Strokes are considered the leading cause of disability within this country. While the severity and impact of strokes vary greatly, one factor remains consistent – proper treatment is essential. In addition to prompt, emergency medical treatment, on-going rehabilitative treatment and therapy is key to recovery. Neurological services can help.
Neurology And Strokes
Neurological treatments and therapies fall under the realm of neurological medicine. Neurological medicine is an area of biology that involves the function and anatomy of the nerves and nervous system, as well as organic disorders that effect these areas, including strokes.
When an individual suffers from a stroke, there is an inherently high risk of damage to the nervous system. This damage is often witnessed in the form of hearing loss, paralysis or involuntary eye movement. Exactly what type of damage is suffered to the nervous system is determined by the side of the brain that is affected.
What Is The Goal Of Treatment?
The most important thing to understand about neurological treatment is that it doesn't have the goal of curing the damage to the nervous system, or even reversing it for that matter as nerve damage is permanent. It is instead about teaching patients to overcome the difficulties produced by the damage sustained so that they can lead the most independent, rewarding and comfortable life going forward.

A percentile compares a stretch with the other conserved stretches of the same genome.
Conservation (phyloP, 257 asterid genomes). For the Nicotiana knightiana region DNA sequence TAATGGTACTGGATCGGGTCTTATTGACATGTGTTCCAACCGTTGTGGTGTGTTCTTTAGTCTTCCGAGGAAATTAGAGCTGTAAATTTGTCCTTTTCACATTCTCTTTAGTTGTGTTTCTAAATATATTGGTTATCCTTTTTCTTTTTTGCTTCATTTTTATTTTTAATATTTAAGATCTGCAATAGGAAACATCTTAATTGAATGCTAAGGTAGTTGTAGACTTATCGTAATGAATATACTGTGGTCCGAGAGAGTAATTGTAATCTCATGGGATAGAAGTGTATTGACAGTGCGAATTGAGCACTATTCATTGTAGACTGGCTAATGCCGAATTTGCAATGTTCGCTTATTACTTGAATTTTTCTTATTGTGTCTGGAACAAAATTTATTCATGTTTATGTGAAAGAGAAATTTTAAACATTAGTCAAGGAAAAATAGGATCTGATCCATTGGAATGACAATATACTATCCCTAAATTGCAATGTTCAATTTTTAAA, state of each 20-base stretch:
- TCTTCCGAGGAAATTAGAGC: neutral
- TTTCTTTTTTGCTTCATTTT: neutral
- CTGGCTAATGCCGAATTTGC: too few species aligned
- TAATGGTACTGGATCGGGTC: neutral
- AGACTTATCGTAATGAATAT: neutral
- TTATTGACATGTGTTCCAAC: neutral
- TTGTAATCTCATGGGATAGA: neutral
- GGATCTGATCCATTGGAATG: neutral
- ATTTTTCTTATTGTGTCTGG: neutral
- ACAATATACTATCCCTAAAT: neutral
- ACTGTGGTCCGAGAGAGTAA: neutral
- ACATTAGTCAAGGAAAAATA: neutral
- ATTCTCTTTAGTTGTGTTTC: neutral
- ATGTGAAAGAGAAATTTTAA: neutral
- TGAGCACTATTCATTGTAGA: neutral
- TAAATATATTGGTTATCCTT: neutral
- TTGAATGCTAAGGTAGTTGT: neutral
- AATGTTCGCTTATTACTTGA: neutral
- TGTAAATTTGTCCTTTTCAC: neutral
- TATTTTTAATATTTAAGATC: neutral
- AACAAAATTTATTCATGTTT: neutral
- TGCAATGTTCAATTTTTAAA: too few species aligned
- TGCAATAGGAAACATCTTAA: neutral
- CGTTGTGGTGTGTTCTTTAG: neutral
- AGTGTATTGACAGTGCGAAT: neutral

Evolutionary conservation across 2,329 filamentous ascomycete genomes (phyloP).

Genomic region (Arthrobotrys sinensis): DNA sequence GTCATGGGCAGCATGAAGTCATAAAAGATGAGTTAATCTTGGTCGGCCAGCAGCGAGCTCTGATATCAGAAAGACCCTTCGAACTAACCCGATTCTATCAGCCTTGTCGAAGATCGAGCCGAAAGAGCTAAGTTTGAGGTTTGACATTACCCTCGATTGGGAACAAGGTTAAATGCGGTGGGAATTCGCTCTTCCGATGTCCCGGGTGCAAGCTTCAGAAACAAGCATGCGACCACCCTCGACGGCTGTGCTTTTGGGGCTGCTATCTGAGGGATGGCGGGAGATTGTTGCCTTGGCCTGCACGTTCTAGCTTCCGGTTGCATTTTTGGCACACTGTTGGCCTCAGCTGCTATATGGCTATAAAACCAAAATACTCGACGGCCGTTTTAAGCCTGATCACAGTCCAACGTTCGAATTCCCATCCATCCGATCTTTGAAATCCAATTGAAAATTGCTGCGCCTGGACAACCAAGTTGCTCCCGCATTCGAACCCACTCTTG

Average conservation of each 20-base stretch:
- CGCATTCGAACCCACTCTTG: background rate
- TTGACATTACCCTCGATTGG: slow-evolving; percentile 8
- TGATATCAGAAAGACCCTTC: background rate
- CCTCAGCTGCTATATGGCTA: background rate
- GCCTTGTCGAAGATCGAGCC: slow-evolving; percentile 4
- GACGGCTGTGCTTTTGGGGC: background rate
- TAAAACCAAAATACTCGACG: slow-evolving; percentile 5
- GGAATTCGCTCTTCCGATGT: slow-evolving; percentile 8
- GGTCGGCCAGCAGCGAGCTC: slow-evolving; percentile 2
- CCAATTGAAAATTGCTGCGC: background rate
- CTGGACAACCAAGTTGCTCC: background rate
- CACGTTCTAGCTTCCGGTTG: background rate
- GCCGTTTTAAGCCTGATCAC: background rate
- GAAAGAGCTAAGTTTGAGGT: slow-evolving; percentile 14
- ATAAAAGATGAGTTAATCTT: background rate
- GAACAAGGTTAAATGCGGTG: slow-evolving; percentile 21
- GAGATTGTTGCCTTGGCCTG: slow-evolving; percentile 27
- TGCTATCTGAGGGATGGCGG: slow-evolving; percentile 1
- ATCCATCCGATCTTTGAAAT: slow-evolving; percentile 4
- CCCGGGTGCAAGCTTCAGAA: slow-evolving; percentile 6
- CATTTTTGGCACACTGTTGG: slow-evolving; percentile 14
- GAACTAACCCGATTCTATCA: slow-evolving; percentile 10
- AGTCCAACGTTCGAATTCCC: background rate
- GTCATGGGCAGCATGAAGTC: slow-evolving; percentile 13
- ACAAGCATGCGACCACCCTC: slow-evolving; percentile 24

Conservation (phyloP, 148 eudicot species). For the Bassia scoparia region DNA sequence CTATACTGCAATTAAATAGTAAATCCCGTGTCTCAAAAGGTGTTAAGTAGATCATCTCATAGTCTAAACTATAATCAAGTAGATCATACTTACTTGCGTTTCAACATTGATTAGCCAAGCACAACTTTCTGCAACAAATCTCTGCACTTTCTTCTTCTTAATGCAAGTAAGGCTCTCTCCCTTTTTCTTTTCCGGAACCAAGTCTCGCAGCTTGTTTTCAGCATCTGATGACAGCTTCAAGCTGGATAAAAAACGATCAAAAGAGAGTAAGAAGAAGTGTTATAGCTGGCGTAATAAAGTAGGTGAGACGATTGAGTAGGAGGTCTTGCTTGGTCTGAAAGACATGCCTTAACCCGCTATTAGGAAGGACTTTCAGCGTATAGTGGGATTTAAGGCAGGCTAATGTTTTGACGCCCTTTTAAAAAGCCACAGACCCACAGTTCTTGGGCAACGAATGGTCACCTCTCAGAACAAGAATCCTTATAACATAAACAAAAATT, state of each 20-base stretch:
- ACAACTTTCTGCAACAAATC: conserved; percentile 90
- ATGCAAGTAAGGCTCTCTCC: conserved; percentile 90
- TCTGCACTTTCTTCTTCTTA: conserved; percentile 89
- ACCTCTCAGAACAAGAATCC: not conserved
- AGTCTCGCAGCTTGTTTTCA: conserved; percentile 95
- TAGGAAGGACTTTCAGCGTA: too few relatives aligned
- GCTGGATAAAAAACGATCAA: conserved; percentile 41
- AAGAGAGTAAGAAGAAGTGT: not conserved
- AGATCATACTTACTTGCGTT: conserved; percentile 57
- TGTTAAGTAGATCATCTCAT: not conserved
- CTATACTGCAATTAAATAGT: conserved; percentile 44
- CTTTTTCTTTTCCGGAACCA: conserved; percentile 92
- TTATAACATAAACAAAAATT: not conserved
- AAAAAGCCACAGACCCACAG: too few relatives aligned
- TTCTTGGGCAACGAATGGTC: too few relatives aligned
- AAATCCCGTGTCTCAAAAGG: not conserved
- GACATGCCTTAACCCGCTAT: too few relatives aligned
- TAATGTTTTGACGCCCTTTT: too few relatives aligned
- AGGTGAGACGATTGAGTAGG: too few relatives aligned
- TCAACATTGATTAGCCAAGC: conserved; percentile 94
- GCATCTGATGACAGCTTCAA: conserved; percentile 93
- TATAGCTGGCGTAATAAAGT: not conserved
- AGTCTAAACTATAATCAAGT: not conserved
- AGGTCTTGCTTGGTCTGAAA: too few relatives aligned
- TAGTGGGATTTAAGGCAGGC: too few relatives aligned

What Does Treatment Look Like?
After a stroke, neurological treatment typically begins almost immediately after the patient has been stabilized. For this reason, treatment often begins while the individual is still in the hospital. As previously mentioned, nerve damage is not reversible; however, the faster a patient begins rehabilitation, the easier it is for the scope of damage to be minimized. Phase one of treatment involves independent movement. During this phase, the physician is more interested in finding out what the patient is able to do, as this data can help the neurologist gauge the range and severity of their nervous system damage.
The next phase of treatment is generally active exercise. In many instances, by the time an individual reaches this phase of therapy, they have been released from the hospital; however, this isn't always the case. Active exercise is when the patient is instructed to perform a variety of exercises, without the assistance of the medical provider. These active exercises help rebuild muscle and balance, which overtime, can help the patient return to normal, or near-normal, functionality.
The minutes, days and weeks following a stroke are critical to the long-term quality of life for the patient. Patients should seek both immediate medical treatment and therapy from a professional like Mohsen M. Hamza, M.D.